Hamza Anwar “Problem Child” A Rising Star of Kenyan Rallying


By Mwambazi Lawrence

In 2017, a young talent emerged onto the Kenyan rallying scene, bringing with him a fresh wave of competition and determination. Known affectionately as “Problem Child,” Anwar’s story begins on the rugged terrain of Kenyan autocross events, where drivers navigate through twin or single tracks solo, without a co-driver.

By 2018, Anwar’s growing reputation earned him a buggy, alongside valuable sponsorships, propelling him further into the spotlight. That same year, he made his rally debut at the Mini Classic, facing formidable competition over five intense days and clinching a commendable 7th place overall. This marked the beginning of Anwar’s rallying odyssey. Undeterred by challenges, Anwar invested in a Toyota Sprinter in 2018, securing additional sponsorships to support his burgeoning career. His perseverance paid off when he secured a commendable 10th place finish in a KNRC event, showcasing his potential among seasoned competitors.

Transitioning into the 4WD class in 2019, Anwar’s trajectory faced a temporary hiatus as he pursued studies abroad in the UK. However, his passion for rallying reignited upon his return in 2020, as he debuted a Subaru GVB at the prestigious Guru Nanak Rally in Tanzania. Anwar’s exceptional performance not only earned him acclaim but also bestowed upon him the moniker “Toto Tundo” in Tanzania, a testament to his awe-inspiring skills.

Anwar’s meteoric rise continued unabated into 2021, highlighted by a podium finish at the Equator Rally, where he secured 3rd place in the ARC category and 5th in the KNRC class. His prowess behind the wheel attracted the attention of the Rally Star Project, leading to a transition to a Ford Fiesta R3, symbolizing a new chapter in his rallying journey.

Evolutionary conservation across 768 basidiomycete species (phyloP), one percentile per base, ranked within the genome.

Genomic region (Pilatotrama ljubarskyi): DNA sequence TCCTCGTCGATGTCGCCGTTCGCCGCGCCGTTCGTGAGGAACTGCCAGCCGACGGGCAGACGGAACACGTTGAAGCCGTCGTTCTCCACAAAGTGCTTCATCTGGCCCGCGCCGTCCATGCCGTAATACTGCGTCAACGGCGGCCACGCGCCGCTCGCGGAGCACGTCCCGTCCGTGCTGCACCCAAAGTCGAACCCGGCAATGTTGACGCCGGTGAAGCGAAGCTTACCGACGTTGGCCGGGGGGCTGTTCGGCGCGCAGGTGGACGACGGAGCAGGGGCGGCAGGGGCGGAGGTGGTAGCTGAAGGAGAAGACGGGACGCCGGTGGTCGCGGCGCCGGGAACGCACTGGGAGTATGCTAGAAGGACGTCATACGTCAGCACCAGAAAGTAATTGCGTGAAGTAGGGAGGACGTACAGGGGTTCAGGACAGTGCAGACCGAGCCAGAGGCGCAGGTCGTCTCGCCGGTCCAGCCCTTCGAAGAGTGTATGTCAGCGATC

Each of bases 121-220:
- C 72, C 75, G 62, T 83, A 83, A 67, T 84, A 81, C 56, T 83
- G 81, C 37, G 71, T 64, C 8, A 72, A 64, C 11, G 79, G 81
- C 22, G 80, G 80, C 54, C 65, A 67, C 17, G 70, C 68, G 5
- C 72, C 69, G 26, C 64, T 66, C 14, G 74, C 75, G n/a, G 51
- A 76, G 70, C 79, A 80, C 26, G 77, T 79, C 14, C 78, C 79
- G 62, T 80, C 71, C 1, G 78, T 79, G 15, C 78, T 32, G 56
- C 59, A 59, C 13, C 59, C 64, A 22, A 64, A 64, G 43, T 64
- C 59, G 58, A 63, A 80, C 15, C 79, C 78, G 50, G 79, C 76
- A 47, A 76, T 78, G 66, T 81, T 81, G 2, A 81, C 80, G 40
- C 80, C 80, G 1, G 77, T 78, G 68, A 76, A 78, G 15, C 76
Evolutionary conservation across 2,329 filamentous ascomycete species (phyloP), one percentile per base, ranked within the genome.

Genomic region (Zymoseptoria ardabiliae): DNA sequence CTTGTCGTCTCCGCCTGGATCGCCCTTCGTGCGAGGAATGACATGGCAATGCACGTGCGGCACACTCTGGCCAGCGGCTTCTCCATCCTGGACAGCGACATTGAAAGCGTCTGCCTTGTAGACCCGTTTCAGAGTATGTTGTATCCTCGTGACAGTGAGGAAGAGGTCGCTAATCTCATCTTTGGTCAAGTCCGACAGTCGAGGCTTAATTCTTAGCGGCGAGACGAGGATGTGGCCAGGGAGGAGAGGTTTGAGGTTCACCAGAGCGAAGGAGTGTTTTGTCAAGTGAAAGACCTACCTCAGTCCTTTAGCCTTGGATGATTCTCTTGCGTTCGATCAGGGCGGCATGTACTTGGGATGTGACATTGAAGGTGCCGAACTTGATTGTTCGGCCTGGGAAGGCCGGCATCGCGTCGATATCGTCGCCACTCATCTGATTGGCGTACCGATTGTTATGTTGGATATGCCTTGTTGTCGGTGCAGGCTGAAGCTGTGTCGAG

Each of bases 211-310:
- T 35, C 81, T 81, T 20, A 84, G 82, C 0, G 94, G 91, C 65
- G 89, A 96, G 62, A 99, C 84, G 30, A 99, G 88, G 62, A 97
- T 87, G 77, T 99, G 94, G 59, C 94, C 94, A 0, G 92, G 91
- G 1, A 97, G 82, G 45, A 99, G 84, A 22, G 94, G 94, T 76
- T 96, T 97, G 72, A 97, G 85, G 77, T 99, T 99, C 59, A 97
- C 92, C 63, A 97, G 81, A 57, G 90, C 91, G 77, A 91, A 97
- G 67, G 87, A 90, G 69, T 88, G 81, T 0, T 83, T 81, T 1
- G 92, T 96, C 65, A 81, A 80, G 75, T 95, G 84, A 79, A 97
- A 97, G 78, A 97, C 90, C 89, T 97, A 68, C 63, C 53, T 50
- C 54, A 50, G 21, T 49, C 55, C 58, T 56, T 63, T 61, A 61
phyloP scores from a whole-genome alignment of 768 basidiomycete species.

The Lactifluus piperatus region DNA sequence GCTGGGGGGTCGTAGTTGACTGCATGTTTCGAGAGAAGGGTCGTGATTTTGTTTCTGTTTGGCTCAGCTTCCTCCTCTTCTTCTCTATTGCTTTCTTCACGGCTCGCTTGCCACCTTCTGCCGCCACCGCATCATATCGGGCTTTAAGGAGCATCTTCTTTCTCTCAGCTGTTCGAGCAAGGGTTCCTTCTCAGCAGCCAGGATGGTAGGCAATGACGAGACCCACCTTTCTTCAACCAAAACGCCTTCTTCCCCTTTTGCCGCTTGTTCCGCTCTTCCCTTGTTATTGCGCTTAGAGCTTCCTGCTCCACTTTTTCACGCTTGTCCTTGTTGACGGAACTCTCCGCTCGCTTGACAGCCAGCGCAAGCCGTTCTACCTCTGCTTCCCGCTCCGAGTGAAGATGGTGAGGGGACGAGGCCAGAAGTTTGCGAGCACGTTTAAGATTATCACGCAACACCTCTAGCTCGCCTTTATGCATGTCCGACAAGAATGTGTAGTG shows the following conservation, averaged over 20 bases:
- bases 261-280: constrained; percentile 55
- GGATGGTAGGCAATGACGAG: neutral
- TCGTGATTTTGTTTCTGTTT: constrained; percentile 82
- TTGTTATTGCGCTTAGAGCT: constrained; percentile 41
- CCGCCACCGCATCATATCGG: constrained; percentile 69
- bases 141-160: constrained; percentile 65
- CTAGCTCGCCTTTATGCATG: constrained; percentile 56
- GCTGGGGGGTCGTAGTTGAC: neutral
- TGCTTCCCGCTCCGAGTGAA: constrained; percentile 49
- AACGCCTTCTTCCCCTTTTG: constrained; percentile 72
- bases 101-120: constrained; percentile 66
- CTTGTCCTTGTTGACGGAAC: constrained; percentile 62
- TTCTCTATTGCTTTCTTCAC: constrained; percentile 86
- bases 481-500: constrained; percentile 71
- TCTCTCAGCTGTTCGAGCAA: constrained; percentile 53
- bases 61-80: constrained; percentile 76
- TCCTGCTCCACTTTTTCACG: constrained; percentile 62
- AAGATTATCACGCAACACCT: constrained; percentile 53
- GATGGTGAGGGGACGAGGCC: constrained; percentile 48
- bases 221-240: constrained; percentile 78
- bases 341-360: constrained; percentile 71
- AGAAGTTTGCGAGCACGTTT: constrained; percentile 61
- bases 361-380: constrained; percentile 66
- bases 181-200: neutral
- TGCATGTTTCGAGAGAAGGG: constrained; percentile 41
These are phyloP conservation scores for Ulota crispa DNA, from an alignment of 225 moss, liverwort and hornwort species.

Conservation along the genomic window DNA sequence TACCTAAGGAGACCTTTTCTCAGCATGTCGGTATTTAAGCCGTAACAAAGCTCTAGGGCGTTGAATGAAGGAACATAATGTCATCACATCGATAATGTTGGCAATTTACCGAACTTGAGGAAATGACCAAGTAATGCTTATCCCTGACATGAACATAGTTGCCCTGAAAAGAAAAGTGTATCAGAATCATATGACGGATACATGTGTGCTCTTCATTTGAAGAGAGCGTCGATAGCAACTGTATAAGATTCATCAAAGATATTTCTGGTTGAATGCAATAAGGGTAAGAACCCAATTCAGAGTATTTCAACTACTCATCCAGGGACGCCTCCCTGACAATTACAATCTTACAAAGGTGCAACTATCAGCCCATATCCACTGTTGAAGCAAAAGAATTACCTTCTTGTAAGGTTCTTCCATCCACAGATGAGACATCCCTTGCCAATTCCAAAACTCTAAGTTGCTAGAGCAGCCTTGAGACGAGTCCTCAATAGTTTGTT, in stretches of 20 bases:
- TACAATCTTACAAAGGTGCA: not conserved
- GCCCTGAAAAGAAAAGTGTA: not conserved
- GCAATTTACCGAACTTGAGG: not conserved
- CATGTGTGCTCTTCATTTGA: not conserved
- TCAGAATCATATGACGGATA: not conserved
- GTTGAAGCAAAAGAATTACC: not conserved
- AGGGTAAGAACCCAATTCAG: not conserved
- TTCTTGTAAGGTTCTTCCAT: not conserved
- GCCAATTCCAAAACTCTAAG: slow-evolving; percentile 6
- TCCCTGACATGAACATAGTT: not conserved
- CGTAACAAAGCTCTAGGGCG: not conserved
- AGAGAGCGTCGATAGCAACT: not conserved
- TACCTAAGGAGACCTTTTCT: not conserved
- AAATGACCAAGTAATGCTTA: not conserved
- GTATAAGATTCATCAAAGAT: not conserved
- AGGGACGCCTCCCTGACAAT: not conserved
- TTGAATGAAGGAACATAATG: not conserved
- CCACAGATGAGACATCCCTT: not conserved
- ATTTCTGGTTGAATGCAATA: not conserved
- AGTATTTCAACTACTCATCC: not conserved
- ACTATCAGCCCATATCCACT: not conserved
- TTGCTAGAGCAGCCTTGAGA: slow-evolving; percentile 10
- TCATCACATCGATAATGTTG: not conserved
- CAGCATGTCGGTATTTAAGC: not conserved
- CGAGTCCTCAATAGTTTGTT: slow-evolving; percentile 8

Kenya’s McRae Kimathi (L), Hamza Anwar(C), Jeremiah Wahome(R)

Despite his accolades, Anwar remains resolute in his pursuit of victory, acknowledging the hurdles he’s faced. While victory has eluded him thus far, Anwar’s back-to-back Junior Africa Rally Championship titles in 2022 and 2023 attest to his unwavering determination and promise for the future.

Reflecting on the state of Kenyan rallying, Anwar acknowledges economic challenges but remains optimistic about its resurgence, citing the emergence of new talent and the upgrading of fellow drivers’ vehicles as signs of vitality within the sport.

The return of the Safari Rally after a 19-year hiatus signifies a watershed moment for Kenyan motorsport, according to Anwar. He lauds the government’s support and anticipates a surge in interest and competition, heralding Kenya’s rightful place on the global rallying stage.

Venturing beyond African shores, Anwar describes his experiences in international competitions as both exhilarating and challenging. Competing against the world’s elite in the Junior World Rally Championship has honed his skills and broadened his horizons, despite setbacks attributed to inexperience.

Kenyan youngster Hamza Anwar in one of the JWRC events

Comparing his transition from a Group N car to the Ford Fiesta R3, Anwar emphasizes the importance of driver skill, affirming his adaptability to any vehicle. He praises the Ford Fiesta R3’s advanced technology and performance capabilities, albeit acknowledging the financial implications of maintaining such a machine.

Hamza Anwar powering his Evox in the Mt Gorilla rally 2023

Looking ahead to the WRC Safari Rally, Anwar embraces the challenge of piloting a 2WD Rally5 Ford Fiesta, underscoring his determination to maximize performance despite the odds. With meticulous preparation and a steely resolve, Anwar aims to defy expectations and showcase the potential of his “little dudu” on the grandest stage of them all.

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